Wednesday, November 27, 2013

Color in Buckeyes

The proper color for Buckeyes has been a bone of contention between breeders for a number of years now. A lot of people think that the Standard of Perfection for Buckeyes, as it is written today, is wrong, and hearken back to the words of the founder of the breed, Nettie Metcalf.

In an article she wrote for Poultry Success Magazine in 1917, Nettie stated "The Buckeye should be as much darker in color than the accepted Rhode Island Red as the Rhode Island Red is darker than the Buff breeds. Their plumage should be so dark as to male as to look almost black in some lights, garnet red being as near a description as I can give."

And until now, I had never had any images from that era to go by, to determine the actual color of the RIR's she was comparing them to. But I found one! This plate is from a book from 1912*, by F.E. Wright, and shows a number of different breeds of the time, including the RIRs at the middle right.
(Note this image has not been color corrected in any way, what you see is what was scanned. Just a small amount of retouching was done to remove extraneous dirt.)

It's fascinating to compare the color of those birds with that of the other Buff birds on the page, as they really aren't that much darker!

But then when we look at the BB Red Game bird (yes, in that picture it's a bantam, but shows the accepted color for what were then called "Indian Game" birds, which she says she used to create the Buckeye.)

That color is a darker, glossier red than the Rhode Island Red of the day. And that may be where Nettie got the color she was looking for at the time for her Buckeyes, that "garnet red" color she loved.

Currently, some folks are, in my opinion, going off the deep end when it comes to color. They have pushed their Buckeyes to get so dark that they lose that lovely glow, and turn a muddy brown.

Yes, in some light, properly colored Buckeyes look almost black. The photo at the left (not the best focus, because I took it with my phone) shows a cockerel of mine at a show this past fall. He looks "almost black" in that light. But in daylight he is a lovely, glowing red, just like the garnet Nettie was striving for.

It's also important to note that the Standard of Perfection of today calls for a color that is "rich mahogany bay." Certainly, the old RIR's were nowhere near that color. They were much lighter than the "garnet red" Nettie bred for. And just because RIR's have gotten darker over the years, doesn't mean the Buckeye should go any darker than what the Standard calls for now, despite what some folks say is "Nettie's vision." We can see illustrated above what she was striving for, although bear in mind there are different colors of garnets out there too, all you have to do is Google "garnet red" and click the Images tab to see the different shades available that all fall under "red."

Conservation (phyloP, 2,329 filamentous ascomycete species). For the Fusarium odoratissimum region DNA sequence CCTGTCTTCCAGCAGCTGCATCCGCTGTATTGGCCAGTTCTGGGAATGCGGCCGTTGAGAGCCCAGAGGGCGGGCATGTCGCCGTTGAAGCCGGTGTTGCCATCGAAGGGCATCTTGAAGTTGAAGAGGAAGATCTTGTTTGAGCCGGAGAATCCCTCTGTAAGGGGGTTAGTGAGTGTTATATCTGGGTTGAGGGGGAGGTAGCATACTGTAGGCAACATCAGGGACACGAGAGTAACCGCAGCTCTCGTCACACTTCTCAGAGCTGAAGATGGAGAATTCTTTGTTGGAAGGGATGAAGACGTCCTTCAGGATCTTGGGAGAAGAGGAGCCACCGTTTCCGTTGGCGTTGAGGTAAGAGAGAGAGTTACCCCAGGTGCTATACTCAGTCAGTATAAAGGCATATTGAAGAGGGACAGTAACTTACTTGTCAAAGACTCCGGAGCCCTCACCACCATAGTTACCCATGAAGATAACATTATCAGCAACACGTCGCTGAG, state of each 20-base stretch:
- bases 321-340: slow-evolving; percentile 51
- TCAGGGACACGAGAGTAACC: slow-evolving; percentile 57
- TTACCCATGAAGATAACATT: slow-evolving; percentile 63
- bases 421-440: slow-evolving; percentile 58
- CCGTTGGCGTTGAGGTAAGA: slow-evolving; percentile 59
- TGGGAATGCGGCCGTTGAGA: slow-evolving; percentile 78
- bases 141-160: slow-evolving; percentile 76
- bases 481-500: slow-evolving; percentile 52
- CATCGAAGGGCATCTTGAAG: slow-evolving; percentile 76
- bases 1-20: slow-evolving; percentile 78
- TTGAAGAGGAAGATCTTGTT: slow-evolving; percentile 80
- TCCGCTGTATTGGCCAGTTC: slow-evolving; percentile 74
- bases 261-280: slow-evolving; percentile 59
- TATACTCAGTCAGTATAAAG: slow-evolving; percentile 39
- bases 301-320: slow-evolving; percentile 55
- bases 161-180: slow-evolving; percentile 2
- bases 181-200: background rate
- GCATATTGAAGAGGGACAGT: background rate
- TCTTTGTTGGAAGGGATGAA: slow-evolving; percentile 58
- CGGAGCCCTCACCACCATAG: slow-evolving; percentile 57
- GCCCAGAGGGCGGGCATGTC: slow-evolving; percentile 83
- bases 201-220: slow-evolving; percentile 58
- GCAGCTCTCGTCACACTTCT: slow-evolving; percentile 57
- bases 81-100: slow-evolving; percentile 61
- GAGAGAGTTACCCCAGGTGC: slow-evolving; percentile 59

But I think it's important for folks not to get lost in what they think Nettie wanted, after all, no one has a Ouiji Board they can use to talk to her and get a photo of an exact bird she'd like. But we can use illustrations from the time she was creating and breeding the birds to guide us, so we don't lose our way.

*Note, the original of this image is no longer under copyright, but my retouched version now is under my copyright. Please do not right-click or otherwise "share" this image. Thanks.

4 comments:

Daniel Conrad said...

According to Dave Anderson the RIR was originally considered to be "Steer Red." Also, this :

"In fact, the virtually maniacal quest for the rich, dark red undercolor and surface color in the early 1900s almost led to the downfall of the breed. It turned out that the darkness of the red was genetically linked to feather quality – the darker and more even the color, the poorer the structure of the feather"

So really in the end, "the quest for the rich, dark red undercolor and surface color," may just be the last thing you should be concerned with.

It is my opinion that breeding to a color is a personal choice. Breed for the color you want. Not the color others demand you breed to. Your birds are not for their enjoyment, your birds are not for my enjoyment, your birds are not for Laura's enjoyment. Your birds are for YOUR enjoyment. And I really hope people enjoy their Buckeyes.

MizGreenJeans said...

Great info Daniel, thanks! I hope I see Dave at Knoxville, will definitely ask him about the color/feather quality connection.

cgmccary said...

Great blog post & with which I agree in whole. Some people do NOT know what they are talking about when they say what they think Nettie Metcalf's "vision" was for the breed.

It is a mistake to make the breed the muddy, dark brown-red of the present day RIR. Sadly, breeders are trying to say the RIR color is "mahogany bay." They use words like "dark mahogany" to describe the color. This new trend is probably why they have the slate under-color in places other than the back of the bird.

Let's remember, the Buckeye is a red fowl, really America's first red fowl. As the antique color plate depicts (and Nettie has said), the RIR of her day was more of a sorrel, buff color.

Seth Slomski said...

A lot of old poultry books from the early part of the last century describe the RIR as being something like a dark buff in color, so I think the print is probably a good representation of the color of the RIR at that time. Nettie said, in her Pacific Fancier article I believe, that the RIR got darker after she had swapped birds with some of the Reds Club people. If they darkened the red to keep up with the buckeyes, then we don't need to go darker yet, just to try to preserve her statement about the relative color of the two. And remember, the New Hampshire is just a washed-out production-bred RIR.